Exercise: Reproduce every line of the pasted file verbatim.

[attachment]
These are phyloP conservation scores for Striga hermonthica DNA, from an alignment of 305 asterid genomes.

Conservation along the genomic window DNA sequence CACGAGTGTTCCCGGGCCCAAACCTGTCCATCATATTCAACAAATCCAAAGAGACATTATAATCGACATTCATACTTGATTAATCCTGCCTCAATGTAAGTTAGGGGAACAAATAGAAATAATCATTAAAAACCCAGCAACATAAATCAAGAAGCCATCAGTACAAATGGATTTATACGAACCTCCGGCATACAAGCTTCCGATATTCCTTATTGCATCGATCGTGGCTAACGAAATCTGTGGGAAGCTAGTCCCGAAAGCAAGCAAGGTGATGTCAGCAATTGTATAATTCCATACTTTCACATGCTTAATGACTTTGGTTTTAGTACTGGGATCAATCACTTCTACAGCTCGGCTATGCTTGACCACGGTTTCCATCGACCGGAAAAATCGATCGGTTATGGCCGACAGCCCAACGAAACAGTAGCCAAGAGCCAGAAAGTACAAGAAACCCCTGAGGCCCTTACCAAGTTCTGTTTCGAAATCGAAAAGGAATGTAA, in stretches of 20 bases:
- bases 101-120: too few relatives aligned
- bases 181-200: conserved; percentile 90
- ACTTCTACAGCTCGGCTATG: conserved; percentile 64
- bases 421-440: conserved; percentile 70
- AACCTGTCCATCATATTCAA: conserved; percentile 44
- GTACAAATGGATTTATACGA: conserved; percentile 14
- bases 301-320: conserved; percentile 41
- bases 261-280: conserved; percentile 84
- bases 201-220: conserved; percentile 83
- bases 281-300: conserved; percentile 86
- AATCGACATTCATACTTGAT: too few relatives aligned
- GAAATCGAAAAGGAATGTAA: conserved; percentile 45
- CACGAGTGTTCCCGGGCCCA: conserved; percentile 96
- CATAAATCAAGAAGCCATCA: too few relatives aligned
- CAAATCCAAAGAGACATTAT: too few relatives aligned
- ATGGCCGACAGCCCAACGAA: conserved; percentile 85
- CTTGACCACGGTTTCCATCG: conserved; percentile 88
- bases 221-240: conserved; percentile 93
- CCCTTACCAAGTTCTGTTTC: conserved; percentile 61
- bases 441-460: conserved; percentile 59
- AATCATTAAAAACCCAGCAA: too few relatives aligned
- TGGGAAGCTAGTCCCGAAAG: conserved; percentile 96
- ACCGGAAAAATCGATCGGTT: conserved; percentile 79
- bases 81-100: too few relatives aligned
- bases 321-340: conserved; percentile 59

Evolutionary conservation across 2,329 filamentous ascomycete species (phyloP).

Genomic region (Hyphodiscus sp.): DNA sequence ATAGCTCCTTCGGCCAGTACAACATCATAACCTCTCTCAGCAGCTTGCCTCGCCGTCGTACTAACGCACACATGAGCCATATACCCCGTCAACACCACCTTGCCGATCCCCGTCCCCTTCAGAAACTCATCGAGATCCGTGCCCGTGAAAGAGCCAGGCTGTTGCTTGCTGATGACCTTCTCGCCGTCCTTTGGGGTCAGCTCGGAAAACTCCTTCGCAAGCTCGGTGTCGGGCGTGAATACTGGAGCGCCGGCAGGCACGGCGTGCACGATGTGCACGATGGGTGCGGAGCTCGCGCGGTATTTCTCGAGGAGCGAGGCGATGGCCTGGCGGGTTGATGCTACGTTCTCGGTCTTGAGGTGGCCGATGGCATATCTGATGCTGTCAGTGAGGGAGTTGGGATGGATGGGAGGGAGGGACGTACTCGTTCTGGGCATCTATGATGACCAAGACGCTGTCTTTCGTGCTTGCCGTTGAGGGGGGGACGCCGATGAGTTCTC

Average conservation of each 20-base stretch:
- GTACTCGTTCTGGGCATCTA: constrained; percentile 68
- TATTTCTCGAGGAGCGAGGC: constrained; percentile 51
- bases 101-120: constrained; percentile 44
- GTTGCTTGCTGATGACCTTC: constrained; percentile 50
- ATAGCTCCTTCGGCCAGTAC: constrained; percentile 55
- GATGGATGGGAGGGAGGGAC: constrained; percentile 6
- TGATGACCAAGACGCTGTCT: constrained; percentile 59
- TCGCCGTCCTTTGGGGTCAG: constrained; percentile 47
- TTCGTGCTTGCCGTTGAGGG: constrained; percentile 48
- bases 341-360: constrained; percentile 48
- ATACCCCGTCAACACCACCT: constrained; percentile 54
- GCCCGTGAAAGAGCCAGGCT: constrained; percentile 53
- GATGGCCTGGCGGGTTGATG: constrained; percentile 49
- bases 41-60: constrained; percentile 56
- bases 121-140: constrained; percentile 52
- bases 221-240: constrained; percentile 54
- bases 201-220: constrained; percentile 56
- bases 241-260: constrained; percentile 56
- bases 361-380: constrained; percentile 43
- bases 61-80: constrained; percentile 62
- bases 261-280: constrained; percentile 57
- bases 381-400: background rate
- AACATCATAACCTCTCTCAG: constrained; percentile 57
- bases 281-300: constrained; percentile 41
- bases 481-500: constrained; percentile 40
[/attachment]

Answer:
These are phyloP conservation scores for Striga hermonthica DNA, from an alignment of 305 asterid genomes.

Conservation along the genomic window DNA sequence CACGAGTGTTCCCGGGCCCAAACCTGTCCATCATATTCAACAAATCCAAAGAGACATTATAATCGACATTCATACTTGATTAATCCTGCCTCAATGTAAGTTAGGGGAACAAATAGAAATAATCATTAAAAACCCAGCAACATAAATCAAGAAGCCATCAGTACAAATGGATTTATACGAACCTCCGGCATACAAGCTTCCGATATTCCTTATTGCATCGATCGTGGCTAACGAAATCTGTGGGAAGCTAGTCCCGAAAGCAAGCAAGGTGATGTCAGCAATTGTATAATTCCATACTTTCACATGCTTAATGACTTTGGTTTTAGTACTGGGATCAATCACTTCTACAGCTCGGCTATGCTTGACCACGGTTTCCATCGACCGGAAAAATCGATCGGTTATGGCCGACAGCCCAACGAAACAGTAGCCAAGAGCCAGAAAGTACAAGAAACCCCTGAGGCCCTTACCAAGTTCTGTTTCGAAATCGAAAAGGAATGTAA, in stretches of 20 bases:
- bases 101-120: too few relatives aligned
- bases 181-200: conserved; percentile 90
- ACTTCTACAGCTCGGCTATG: conserved; percentile 64
- bases 421-440: conserved; percentile 70
- AACCTGTCCATCATATTCAA: conserved; percentile 44
- GTACAAATGGATTTATACGA: conserved; percentile 14
- bases 301-320: conserved; percentile 41
- bases 261-280: conserved; percentile 84
- bases 201-220: conserved; percentile 83
- bases 281-300: conserved; percentile 86
- AATCGACATTCATACTTGAT: too few relatives aligned
- GAAATCGAAAAGGAATGTAA: conserved; percentile 45
- CACGAGTGTTCCCGGGCCCA: conserved; percentile 96
- CATAAATCAAGAAGCCATCA: too few relatives aligned
- CAAATCCAAAGAGACATTAT: too few relatives aligned
- ATGGCCGACAGCCCAACGAA: conserved; percentile 85
- CTTGACCACGGTTTCCATCG: conserved; percentile 88
- bases 221-240: conserved; percentile 93
- CCCTTACCAAGTTCTGTTTC: conserved; percentile 61
- bases 441-460: conserved; percentile 59
- AATCATTAAAAACCCAGCAA: too few relatives aligned
- TGGGAAGCTAGTCCCGAAAG: conserved; percentile 96
- ACCGGAAAAATCGATCGGTT: conserved; percentile 79
- bases 81-100: too few relatives aligned
- bases 321-340: conserved; percentile 59

Evolutionary conservation across 2,329 filamentous ascomycete species (phyloP).

Genomic region (Hyphodiscus sp.): DNA sequence ATAGCTCCTTCGGCCAGTACAACATCATAACCTCTCTCAGCAGCTTGCCTCGCCGTCGTACTAACGCACACATGAGCCATATACCCCGTCAACACCACCTTGCCGATCCCCGTCCCCTTCAGAAACTCATCGAGATCCGTGCCCGTGAAAGAGCCAGGCTGTTGCTTGCTGATGACCTTCTCGCCGTCCTTTGGGGTCAGCTCGGAAAACTCCTTCGCAAGCTCGGTGTCGGGCGTGAATACTGGAGCGCCGGCAGGCACGGCGTGCACGATGTGCACGATGGGTGCGGAGCTCGCGCGGTATTTCTCGAGGAGCGAGGCGATGGCCTGGCGGGTTGATGCTACGTTCTCGGTCTTGAGGTGGCCGATGGCATATCTGATGCTGTCAGTGAGGGAGTTGGGATGGATGGGAGGGAGGGACGTACTCGTTCTGGGCATCTATGATGACCAAGACGCTGTCTTTCGTGCTTGCCGTTGAGGGGGGGACGCCGATGAGTTCTC

Average conservation of each 20-base stretch:
- GTACTCGTTCTGGGCATCTA: constrained; percentile 68
- TATTTCTCGAGGAGCGAGGC: constrained; percentile 51
- bases 101-120: constrained; percentile 44
- GTTGCTTGCTGATGACCTTC: constrained; percentile 50
- ATAGCTCCTTCGGCCAGTAC: constrained; percentile 55
- GATGGATGGGAGGGAGGGAC: constrained; percentile 6
- TGATGACCAAGACGCTGTCT: constrained; percentile 59
- TCGCCGTCCTTTGGGGTCAG: constrained; percentile 47
- TTCGTGCTTGCCGTTGAGGG: constrained; percentile 48
- bases 341-360: constrained; percentile 48
- ATACCCCGTCAACACCACCT: constrained; percentile 54
- GCCCGTGAAAGAGCCAGGCT: constrained; percentile 53
- GATGGCCTGGCGGGTTGATG: constrained; percentile 49
- bases 41-60: constrained; percentile 56
- bases 121-140: constrained; percentile 52
- bases 221-240: constrained; percentile 54
- bases 201-220: constrained; percentile 56
- bases 241-260: constrained; percentile 56
- bases 361-380: constrained; percentile 43
- bases 61-80: constrained; percentile 62
- bases 261-280: constrained; percentile 57
- bases 381-400: background rate
- AACATCATAACCTCTCTCAG: constrained; percentile 57
- bases 281-300: constrained; percentile 41
- bases 481-500: constrained; percentile 40